Since atmospheric movement, such as any wind or draft, causes the shielding gas to disperse around the weld, TIG welding is generally done indoors in a stable environment so that atmospheric gases can be somewhat prevented from entering the weld area. Shielding gases, such as argon, provide additional protection for the welding area against these atmospheric gases.
Argon also is important when it comes to its role in maintaining arc stability. This results in increased weld penetration, better filler wire transfer, and better weld appearance for the welding project.
How to Prepare a Set-Up for TIG Welding
Though TIG welding produces quality welds and is beneficial for critical welding projects, setting up for TIG welding can be intimidating for those unfamiliar with the process. This set up includes selecting the right tungsten size and type, choosing the proper cup size, and setting up shielding gas and its flow. Here are the basic preparations for a TIG welding set up and required materials:
- Shielding gas: nearly 90% of TIG welding applications can be done with 100% argon as the shielding gas. This includes welding carbon steel, stainless steel, and aluminum. Occasionally, argon and helium are mixed to provide a hotter arc in order to weld alloys of aluminum and copper. These materials have high thermal conductivity, and adding helium results in easier and faster starts for the TIG weld process.
- Type of tungsten: for TIG welding, tungsten is generally alloyed with different elements to achieve certain results or characteristics for a weld. Depending on the project, pure tungsten, thoriated, or ceriated may be used.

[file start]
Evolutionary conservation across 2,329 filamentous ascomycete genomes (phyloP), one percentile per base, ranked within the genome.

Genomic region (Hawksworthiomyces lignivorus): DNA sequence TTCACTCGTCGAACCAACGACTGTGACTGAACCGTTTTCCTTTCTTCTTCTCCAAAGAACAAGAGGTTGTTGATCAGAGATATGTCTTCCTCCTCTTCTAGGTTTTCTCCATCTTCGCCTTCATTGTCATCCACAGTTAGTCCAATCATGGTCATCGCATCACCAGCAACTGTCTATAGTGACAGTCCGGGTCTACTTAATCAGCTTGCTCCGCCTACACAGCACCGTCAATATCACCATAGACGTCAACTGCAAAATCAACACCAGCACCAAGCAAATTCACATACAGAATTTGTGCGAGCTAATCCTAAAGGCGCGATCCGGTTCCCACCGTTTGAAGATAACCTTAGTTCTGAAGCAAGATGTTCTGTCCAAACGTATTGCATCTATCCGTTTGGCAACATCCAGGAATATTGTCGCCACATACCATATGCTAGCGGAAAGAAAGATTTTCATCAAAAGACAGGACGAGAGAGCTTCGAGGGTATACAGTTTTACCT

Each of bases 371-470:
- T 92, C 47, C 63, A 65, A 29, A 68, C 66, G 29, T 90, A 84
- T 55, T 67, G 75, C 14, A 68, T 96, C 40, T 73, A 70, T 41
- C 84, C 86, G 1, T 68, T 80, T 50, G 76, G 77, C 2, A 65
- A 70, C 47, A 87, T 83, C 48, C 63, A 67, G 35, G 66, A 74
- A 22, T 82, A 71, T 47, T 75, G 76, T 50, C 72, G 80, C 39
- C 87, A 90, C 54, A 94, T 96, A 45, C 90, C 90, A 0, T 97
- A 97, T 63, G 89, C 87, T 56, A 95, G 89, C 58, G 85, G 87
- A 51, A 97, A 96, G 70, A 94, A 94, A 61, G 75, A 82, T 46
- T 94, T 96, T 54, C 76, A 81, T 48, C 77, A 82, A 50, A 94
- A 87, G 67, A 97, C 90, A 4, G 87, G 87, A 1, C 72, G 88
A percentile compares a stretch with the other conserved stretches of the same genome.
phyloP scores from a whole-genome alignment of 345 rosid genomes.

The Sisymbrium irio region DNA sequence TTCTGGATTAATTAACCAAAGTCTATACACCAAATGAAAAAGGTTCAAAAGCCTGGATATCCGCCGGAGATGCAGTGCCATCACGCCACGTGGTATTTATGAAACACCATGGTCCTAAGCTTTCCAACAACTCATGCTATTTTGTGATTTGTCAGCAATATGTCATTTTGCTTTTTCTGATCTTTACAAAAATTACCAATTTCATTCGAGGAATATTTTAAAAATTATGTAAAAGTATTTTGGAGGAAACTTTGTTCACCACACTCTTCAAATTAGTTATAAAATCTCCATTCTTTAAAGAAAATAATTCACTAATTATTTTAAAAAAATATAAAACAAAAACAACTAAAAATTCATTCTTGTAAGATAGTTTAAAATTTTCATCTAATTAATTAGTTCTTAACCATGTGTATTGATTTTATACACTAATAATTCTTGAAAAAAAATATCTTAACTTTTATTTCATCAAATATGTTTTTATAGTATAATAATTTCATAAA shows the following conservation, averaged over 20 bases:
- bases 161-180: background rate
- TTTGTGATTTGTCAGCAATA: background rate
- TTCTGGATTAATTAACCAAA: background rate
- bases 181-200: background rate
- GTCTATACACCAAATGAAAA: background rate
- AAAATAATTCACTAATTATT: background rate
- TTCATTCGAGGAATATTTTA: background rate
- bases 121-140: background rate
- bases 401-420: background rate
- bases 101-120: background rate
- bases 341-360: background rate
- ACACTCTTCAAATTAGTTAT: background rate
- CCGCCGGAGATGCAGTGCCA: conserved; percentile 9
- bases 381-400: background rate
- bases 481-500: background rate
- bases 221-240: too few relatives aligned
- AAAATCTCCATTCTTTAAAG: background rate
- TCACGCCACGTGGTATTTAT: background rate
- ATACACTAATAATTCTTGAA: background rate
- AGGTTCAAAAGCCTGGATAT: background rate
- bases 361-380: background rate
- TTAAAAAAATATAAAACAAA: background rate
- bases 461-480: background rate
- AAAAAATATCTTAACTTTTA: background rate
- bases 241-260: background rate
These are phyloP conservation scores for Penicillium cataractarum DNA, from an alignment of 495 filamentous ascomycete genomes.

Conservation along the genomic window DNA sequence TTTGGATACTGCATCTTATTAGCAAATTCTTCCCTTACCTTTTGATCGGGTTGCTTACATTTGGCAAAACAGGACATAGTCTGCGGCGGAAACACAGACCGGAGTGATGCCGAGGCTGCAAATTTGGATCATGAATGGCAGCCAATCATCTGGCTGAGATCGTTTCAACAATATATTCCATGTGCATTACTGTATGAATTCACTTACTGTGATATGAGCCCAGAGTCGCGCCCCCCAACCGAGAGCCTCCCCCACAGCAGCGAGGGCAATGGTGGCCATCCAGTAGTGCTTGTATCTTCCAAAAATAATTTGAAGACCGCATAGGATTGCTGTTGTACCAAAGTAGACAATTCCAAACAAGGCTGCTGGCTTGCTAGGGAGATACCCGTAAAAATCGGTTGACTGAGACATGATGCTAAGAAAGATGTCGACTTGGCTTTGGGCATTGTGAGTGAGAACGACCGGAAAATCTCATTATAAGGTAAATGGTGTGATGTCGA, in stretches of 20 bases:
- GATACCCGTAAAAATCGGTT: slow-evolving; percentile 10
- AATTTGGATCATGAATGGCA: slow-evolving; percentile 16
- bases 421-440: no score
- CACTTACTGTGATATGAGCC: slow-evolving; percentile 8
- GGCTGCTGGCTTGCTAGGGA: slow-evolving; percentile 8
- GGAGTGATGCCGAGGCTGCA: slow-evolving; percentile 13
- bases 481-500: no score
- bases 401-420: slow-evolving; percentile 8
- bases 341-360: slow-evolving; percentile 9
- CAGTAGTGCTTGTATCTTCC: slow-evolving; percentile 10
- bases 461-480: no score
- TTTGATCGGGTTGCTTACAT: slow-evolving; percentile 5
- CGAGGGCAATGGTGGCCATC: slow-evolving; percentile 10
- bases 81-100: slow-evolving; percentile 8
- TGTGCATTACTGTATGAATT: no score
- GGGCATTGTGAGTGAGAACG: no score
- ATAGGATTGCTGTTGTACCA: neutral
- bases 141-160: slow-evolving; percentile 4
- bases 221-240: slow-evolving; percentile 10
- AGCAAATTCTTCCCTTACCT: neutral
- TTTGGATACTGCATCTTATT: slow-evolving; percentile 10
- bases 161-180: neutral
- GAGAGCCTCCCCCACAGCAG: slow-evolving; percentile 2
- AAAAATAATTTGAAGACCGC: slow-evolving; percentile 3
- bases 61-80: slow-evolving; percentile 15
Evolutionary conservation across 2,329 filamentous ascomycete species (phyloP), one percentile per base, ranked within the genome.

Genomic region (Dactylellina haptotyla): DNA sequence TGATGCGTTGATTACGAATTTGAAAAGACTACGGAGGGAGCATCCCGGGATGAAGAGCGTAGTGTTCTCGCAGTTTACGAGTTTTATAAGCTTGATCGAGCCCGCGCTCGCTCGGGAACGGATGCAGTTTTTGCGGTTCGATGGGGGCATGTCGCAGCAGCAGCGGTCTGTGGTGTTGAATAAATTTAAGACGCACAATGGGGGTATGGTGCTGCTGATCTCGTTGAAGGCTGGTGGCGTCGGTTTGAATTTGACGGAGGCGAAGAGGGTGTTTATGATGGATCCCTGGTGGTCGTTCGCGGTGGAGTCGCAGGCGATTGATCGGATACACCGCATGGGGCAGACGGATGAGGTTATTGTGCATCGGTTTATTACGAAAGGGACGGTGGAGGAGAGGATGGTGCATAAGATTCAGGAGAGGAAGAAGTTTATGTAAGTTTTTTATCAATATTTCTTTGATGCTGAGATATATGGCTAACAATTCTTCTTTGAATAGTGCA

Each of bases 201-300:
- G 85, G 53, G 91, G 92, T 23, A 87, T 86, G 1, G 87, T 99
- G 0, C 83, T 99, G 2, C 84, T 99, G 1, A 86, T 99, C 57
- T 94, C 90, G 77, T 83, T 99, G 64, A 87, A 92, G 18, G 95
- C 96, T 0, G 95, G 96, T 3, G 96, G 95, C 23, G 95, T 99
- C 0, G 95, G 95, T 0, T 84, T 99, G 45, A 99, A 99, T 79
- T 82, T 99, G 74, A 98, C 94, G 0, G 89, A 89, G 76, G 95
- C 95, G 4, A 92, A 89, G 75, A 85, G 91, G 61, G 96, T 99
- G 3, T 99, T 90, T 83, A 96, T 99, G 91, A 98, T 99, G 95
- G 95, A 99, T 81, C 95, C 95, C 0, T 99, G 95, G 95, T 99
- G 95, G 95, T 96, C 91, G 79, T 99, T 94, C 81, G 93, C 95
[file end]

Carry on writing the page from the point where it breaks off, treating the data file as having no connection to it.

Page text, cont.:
- Size of tungsten: the size of tungsten required depends on the application, primarily the thickness of the welding material. Thicker material requires more current and, therefore bigger tungsten.
- Gas flow: TIG welding requires less gas flow for most applications. More flow may be needed for larger cup sizes.
- Polarity: direct current (DC) should be used for welding steel and stainless steel. Alternating current (AC) should be used when welding aluminum and magnesium.
There are many factors to remember and consider when preparing for a TIG weld. However, such attention to detail in setting up for the process will ensure a safe and successful welding project.
How to Set Up Argon for TIG Welding
In order to set up argon as a shielding gas for TIG welding, welders must decide what type of argon gas to purchase, the gas tank size needed, type of argon regulator to be used, and recommended argon pressure.
- Type of argon gas: manual TIG welders should use argon that is 99.99% pure. “Pure” argon refers to the gas being comprised of argon without any other gas mixture present. This is one of the most commonly used welding gases, and major gas supply companies carry it and sell it in various compression tank sizes.
- Tank size: welders want to ensure they have enough shielding gas, so determining the tank size of argon required depends on the potential frequency of use, pressure setting during weld, and pre/post flow settings for the welding project. Welders can check with suppliers as to what they normally stock and what is available when it comes to tank size. An average tank lasts about 3-6 months, depending on use.
- Argon regulator: argon gas tanks, known as argon cylinders, do not generally come with an argon regulator. However, most welders are advised to purchase a proper regulator to ensure successful welds.
- Type of argon regulator: most argon regulators are flow-based in order to regulate continuous flow for the welder. However, some welding systems have built-in argon control systems that require specialized regulators to regulate the pressure of argon flowing into the machine. Welders should consult their suppliers for suggestions regarding types of argon regulators.